Californians head to the polls today to vote in primary elections and the ballots will be longer than voters have seen in the past. That is because new ballot rules goes into effect this election cycle. Under the new “top-two” system, party affiliations are removed from candidates and voters will have the opportunity to choose from any candidate from any party. The top two winners will then square off in the November elections. This applies to all races except the Presidential race.
There are only two propositions on the ballot this cycle:
Prop 28 has been billed as “term limits” legislation but technically lengthens the amount of time legislators can serve. Currently legislators are limited to two 3-year terms in the Assembly and two 4-year terms in the Senate. That’s a total of 14 years a politician can serve in the legislature. Prop 28 reduces that limit to 12 years but allows lawmakers to serve that 12 years in either house.
Prop 29 levies a new $1 per pack cigarette tax to raise money for “cancer” research. Opponents say it creates a new bureaucracy and doesn’t allocate taxes to be spent within the borders California. So far polling on the measures shows Californians in favor of passing both.
A couple of other races to watch in California today:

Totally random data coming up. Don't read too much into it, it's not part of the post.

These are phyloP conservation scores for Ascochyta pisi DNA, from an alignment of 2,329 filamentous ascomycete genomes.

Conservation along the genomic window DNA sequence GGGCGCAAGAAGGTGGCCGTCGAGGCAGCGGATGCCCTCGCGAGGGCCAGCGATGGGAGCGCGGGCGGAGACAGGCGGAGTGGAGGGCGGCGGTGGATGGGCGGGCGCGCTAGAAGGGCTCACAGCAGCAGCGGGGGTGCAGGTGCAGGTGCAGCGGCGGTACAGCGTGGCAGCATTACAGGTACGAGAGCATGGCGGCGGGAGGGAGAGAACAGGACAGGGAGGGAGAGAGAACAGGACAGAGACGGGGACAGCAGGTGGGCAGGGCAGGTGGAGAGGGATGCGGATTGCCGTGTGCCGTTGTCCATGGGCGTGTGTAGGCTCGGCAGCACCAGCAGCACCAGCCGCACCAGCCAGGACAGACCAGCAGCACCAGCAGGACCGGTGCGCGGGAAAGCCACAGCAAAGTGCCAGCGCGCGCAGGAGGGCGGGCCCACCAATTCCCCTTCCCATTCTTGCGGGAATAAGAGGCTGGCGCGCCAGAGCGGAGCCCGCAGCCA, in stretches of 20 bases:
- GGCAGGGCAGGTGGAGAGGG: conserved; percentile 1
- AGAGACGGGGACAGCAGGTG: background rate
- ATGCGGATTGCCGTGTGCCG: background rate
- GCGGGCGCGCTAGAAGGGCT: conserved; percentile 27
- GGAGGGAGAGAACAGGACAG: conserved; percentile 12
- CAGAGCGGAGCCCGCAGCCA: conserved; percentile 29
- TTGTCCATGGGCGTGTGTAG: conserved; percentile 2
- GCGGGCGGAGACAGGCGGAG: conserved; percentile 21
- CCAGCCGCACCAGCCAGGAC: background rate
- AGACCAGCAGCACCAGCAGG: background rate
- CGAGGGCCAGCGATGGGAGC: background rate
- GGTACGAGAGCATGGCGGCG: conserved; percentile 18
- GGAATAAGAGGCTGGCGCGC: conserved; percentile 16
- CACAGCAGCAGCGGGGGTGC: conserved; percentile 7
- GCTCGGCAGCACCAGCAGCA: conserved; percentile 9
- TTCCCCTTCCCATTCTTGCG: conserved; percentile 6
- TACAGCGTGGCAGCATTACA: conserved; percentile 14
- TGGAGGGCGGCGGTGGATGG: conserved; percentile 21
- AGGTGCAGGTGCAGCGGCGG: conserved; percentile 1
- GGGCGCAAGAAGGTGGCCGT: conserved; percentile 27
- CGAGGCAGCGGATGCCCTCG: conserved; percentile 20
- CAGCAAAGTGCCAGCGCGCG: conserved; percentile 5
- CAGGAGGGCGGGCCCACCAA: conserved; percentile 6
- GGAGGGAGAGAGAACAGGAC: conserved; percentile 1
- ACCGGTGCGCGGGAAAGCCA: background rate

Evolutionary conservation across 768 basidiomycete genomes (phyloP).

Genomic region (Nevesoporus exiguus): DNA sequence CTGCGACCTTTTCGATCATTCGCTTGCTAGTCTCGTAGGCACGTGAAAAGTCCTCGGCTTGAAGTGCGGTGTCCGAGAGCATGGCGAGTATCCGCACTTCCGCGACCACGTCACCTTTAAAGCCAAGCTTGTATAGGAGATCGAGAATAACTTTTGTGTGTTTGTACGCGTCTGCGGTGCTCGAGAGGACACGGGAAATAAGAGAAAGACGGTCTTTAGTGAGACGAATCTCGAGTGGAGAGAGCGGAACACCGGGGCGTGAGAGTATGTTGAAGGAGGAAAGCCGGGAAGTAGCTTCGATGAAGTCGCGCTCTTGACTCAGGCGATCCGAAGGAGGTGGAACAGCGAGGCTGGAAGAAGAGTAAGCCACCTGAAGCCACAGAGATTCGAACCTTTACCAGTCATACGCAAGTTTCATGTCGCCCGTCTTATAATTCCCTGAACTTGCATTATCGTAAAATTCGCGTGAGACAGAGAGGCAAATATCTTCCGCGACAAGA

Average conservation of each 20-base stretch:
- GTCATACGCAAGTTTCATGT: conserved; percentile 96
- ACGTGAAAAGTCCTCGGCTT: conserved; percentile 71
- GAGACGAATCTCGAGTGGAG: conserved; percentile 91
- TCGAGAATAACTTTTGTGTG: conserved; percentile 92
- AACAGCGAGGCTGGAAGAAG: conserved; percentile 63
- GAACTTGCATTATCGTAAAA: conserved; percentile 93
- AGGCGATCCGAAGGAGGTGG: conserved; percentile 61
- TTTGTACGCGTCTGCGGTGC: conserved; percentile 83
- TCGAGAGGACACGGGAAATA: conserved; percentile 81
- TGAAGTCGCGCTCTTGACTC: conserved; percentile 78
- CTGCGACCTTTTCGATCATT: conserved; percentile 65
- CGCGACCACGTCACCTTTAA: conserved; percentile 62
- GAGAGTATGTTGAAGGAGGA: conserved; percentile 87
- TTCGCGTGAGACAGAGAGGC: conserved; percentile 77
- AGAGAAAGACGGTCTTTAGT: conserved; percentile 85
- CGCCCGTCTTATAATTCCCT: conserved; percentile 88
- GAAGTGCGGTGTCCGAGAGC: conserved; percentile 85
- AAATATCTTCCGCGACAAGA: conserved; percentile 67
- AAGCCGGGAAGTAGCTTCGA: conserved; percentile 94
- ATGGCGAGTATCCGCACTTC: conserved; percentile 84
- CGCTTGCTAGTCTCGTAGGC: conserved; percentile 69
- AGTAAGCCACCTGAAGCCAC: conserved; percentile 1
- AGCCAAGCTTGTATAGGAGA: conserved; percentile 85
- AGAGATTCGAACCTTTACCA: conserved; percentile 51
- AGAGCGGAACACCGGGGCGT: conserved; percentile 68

In Orange County the heated, controversial race for County Supervisor between “establishment” Republican Todd Spitzer and “Tea Party” candidate Deb Pauly will come to a head. Both Spitzer and Pauly have thrown out contentious, serious allegations of misconduct against each other. Pauly was ousted as vice-chair of the OC Republican Party just days ago and Spitzer has been running from a record in which he increased pensions.
The Senate race, where Republican Elizabeth Emken will join 23 other candidates to take on the heavily funded Diane Feinstein
The race for District Attorney in Los Angeles, where Republican Alan Jackson will try to force a run-off against Carmen Trutanich. Trutanich (D) has faced accusations of corruption and bullying, but has raised twice the funds of Jackson.
Two local elections are mirroring what is happening in Wisconsin today. In San Diego and San Jose voters will be asked to decide on pension reforms in order to reign in the city budgets. Predictably, unions have been fighting the measures in both cities. The results will have a ripple effect throughout the rest of the state, as California faces an $85 billion unfunded pension liability in the coming years.
California currently does not have any of those pesky, racist voter identification laws so vote early, vote often.
You can follow election results live at the Orange County Register . I’ll also be doing a live, remote show from a special location to be disclosed at showtime, so tune into the Dark Side with Kira Davis at 7:00 p.m. Pacific.